The City of Culver City has completed a multifaceted approach to help enhance water quality in Ballona Creek, local beaches, and coastal waters by implementing several projects that highlight water management such as rain gardens, (pictured left) storm drain screens and trash and recycling bins. Funding for these projects was provided via Proposition 50 funds, which were awarded by the State Water Resources Control Board as recommended by the Santa Monica Bay Restoration Commission (SMBRC).
Culver City’s Stormwater Management Program is comprised of a series of Best Management Practices all working together to prevent pollutants originating in the City such as trash, automotive fluids (oil, gasoline, antifreeze),and chemical wastes (paint, pesticides, fertilizers) from ending up
on Santa Monica Bay beaches and in coastal waters.
Micheál O’Leary, City of Culver City Vice Mayor and Chair of the SMBRC states, “Completing these projects demonstrates an important partnership with the SMBRC the State Water Board, the EPA,and the City which are all working together to directly address goals outlined in the SMBRC’s Bay Restoration Plan as well as State and Federal regulations to prevent storm water pollution. These improvements will benefit the entire community and fragile ecosystems, both on land and in the water.”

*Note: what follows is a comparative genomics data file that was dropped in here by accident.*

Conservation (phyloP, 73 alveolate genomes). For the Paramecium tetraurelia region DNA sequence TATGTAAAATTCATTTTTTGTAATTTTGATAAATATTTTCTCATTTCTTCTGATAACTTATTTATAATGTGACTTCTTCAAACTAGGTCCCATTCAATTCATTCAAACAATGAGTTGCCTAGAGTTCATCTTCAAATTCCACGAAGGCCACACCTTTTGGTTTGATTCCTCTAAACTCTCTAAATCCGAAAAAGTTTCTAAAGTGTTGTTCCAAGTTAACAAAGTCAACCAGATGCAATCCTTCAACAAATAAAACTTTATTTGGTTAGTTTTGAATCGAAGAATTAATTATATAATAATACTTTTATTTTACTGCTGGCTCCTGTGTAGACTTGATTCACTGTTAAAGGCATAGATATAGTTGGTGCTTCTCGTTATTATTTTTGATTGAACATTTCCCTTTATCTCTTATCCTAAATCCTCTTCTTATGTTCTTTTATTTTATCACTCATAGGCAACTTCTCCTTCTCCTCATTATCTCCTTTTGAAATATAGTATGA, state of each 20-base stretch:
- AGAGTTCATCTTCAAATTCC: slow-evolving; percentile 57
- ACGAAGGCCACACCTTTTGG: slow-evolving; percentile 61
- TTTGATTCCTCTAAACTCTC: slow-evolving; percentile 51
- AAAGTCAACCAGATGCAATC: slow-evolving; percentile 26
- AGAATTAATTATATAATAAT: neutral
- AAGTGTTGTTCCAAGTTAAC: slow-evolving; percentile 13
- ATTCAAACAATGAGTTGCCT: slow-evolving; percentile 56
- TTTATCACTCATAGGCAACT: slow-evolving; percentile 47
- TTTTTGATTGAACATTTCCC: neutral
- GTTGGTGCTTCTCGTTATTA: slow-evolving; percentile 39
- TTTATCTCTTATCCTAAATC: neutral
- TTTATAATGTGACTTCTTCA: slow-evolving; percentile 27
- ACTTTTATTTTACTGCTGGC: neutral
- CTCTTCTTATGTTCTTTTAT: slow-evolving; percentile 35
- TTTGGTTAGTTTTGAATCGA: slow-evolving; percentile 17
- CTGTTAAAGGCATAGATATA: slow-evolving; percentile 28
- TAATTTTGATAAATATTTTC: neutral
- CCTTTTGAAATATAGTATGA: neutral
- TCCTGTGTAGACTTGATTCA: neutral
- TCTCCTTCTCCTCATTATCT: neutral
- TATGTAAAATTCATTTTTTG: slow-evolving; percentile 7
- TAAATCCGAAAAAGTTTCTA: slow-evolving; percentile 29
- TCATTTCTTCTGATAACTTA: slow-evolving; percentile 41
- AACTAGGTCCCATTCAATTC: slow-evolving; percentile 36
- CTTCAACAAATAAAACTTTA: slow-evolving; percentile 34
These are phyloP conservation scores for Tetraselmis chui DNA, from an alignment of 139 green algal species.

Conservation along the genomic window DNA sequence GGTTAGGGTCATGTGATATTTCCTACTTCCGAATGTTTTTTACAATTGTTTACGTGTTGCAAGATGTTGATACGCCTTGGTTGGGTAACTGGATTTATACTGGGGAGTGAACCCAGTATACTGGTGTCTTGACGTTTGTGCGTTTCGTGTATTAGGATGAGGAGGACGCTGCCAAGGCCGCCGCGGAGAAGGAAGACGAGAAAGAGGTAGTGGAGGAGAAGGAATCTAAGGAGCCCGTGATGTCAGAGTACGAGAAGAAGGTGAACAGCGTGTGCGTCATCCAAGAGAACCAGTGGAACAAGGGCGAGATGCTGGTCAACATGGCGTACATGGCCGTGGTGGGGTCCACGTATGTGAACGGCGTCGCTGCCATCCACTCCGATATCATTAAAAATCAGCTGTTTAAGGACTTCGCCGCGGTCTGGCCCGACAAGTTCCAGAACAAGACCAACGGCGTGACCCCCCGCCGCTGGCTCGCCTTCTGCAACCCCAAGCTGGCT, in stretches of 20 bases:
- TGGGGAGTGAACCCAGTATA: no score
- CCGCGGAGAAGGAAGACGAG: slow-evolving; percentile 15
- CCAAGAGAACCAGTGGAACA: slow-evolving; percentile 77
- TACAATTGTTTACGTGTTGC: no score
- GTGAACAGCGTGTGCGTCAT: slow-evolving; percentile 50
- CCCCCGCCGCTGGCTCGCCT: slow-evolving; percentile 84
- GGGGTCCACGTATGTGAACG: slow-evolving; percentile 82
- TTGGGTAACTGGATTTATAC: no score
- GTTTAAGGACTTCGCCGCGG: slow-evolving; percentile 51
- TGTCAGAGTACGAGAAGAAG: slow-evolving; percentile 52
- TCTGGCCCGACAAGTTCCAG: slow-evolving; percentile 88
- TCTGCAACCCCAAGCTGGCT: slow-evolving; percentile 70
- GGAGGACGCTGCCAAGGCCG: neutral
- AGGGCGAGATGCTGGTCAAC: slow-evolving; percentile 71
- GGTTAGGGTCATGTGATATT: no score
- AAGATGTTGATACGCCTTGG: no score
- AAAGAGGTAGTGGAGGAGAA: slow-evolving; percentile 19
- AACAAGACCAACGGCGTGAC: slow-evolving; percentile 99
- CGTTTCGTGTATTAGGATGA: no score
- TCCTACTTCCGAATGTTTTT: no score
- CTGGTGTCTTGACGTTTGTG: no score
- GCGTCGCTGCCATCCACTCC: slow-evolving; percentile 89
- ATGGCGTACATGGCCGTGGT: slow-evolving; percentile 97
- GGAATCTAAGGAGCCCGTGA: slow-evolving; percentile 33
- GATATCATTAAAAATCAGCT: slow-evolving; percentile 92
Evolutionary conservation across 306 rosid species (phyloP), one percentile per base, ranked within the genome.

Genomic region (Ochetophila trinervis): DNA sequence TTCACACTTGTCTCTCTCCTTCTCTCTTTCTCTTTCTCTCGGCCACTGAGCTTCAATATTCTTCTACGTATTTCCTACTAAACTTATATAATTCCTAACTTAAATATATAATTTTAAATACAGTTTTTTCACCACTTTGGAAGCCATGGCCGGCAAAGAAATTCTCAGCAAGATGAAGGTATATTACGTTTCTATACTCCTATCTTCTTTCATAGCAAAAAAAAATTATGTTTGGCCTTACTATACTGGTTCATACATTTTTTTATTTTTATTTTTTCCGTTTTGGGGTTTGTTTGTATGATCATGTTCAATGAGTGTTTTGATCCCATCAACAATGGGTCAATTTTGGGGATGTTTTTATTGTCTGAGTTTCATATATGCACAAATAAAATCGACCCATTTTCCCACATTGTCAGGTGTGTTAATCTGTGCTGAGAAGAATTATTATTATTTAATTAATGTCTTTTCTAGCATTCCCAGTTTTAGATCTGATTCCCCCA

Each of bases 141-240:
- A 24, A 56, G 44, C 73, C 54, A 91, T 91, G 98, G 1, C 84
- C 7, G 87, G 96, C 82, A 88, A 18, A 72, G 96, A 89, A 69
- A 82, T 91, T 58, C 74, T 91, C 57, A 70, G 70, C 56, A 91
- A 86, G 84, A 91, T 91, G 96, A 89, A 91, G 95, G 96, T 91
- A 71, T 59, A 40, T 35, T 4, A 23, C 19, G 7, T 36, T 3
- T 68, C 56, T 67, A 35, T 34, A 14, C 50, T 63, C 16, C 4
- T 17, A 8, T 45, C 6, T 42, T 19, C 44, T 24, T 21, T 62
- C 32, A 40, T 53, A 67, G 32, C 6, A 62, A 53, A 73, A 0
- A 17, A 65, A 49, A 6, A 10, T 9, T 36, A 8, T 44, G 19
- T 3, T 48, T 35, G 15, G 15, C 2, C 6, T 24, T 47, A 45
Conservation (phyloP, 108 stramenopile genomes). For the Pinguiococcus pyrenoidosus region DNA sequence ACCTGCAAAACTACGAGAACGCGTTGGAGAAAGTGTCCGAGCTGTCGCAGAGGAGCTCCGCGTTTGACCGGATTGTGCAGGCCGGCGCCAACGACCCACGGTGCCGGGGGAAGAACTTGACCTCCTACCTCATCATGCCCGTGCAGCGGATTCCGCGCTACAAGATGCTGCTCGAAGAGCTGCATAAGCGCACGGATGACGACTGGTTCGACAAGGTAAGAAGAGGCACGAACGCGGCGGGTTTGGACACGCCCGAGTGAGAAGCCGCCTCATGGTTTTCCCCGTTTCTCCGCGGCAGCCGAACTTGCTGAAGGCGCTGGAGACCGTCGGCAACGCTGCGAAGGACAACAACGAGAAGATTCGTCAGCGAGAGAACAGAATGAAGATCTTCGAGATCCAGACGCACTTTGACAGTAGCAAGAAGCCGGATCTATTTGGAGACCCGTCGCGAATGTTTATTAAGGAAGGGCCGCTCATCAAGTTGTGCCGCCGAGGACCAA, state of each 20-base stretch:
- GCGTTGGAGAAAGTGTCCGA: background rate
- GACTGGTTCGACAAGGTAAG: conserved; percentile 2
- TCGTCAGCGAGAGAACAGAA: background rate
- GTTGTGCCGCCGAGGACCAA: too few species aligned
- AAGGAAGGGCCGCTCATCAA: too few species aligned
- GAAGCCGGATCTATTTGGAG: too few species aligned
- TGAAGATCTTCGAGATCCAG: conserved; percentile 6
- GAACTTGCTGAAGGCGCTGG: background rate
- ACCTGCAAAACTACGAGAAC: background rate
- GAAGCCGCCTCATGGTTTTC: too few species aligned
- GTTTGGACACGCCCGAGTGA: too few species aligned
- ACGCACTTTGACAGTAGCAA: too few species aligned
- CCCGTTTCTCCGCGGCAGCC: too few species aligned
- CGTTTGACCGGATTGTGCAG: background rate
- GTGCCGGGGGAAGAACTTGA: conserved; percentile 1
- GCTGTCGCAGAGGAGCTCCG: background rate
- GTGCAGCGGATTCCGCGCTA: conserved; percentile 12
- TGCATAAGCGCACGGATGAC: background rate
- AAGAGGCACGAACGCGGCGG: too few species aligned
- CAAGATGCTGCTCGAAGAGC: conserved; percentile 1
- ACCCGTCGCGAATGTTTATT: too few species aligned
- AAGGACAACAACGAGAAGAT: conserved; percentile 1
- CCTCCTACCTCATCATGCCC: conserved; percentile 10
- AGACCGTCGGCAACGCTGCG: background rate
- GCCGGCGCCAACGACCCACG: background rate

The nine mile long Ballona Creek, once a natural stream that was channelized in the 1930’s, drains a large portion of the Los Angeles basin, from the Santa Monica Mountains on the north, the Harbor Freeway (110) on the east, and the Baldwin Hills on the south.
At 130 square miles the Ballona Creek Watershed is the largest watershed in the Santa Monica Bay, and is comprised of all or parts of the cities of Beverly Hills, Culver City, Inglewood, Los Angeles, Santa Monica, West Hollywood, and unincorporated communities of Los Angeles County.
” The City of Culver City appreciates the leadership of our project partners, which helped provide the much needed funding to implement these important projects. Together, we are cleaning, beautifying and improving Ballona Creek for years to come. The city is committed to pursuing projects that
promote a clean and healthy environment, and protect our Ballona Creek watershed.” said Culver City Mayor Meghan Sahli- Wells.
SMBRC hopes that data from the completed programs will be available in mid-2015. In the meantime storm drain screens and trash/recycling bins are already at work preventing trash and other pollutants from entering Ballona Creek, and the rain gardens have been successfully filtering runoff
from rainstorms, lowering the volume of polluted storm water heading into Ballona Creek and ultimately to Santa Monica Bay’s beaches and nearshore water.